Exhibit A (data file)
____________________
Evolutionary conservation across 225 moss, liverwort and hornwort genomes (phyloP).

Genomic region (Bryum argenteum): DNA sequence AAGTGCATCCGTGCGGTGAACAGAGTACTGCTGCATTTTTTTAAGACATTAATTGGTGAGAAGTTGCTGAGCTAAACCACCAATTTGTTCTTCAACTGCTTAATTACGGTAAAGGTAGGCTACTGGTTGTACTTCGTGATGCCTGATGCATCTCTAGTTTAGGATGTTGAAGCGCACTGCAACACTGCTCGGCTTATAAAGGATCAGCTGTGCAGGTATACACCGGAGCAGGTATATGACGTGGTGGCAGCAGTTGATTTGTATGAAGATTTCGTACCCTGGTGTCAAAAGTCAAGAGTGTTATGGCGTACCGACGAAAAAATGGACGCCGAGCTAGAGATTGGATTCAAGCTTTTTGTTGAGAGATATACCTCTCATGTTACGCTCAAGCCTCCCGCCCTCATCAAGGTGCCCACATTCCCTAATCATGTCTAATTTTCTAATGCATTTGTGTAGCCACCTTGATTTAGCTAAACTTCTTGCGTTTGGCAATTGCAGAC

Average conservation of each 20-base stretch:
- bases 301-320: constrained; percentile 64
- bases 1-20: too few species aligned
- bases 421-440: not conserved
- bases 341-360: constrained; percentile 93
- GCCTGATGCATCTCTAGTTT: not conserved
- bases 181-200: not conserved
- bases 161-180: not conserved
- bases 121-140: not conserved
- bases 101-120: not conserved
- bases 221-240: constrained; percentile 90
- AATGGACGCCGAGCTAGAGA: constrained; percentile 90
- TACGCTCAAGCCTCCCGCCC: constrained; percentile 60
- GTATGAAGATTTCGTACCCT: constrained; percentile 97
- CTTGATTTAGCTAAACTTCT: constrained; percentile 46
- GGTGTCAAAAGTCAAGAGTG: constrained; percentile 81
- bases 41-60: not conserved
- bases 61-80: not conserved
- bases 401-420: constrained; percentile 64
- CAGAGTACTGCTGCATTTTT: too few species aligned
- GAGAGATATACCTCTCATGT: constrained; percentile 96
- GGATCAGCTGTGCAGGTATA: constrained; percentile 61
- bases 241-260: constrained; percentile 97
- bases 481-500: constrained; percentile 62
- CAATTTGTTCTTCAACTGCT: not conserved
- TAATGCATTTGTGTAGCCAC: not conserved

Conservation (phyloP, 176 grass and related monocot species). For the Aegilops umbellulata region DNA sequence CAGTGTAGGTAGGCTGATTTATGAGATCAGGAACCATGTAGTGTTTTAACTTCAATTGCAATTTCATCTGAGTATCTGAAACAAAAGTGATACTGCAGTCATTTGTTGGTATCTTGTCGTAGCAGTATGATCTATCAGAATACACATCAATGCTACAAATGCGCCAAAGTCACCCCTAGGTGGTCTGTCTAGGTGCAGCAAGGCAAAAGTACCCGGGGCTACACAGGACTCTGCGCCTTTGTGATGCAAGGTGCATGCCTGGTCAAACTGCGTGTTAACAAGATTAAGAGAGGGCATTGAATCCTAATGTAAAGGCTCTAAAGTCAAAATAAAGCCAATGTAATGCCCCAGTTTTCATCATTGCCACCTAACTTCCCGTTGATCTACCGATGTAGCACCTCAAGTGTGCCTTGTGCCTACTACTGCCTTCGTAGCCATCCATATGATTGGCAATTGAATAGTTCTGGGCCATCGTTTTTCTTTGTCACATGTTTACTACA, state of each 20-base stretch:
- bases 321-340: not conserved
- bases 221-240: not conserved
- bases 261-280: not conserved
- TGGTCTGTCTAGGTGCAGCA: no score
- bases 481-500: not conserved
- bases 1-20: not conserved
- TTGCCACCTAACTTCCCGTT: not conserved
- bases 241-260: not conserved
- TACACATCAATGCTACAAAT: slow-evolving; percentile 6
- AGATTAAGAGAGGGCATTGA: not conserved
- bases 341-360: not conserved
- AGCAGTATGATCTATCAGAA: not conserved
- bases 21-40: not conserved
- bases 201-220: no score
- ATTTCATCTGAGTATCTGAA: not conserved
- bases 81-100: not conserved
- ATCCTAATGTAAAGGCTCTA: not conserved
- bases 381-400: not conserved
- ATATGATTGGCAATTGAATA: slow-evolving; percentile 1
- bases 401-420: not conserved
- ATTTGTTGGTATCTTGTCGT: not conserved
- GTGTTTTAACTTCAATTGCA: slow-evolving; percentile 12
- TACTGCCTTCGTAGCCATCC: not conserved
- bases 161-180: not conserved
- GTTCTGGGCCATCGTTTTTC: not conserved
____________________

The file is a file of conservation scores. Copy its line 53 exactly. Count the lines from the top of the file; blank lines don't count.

- bases 161-180: not conserved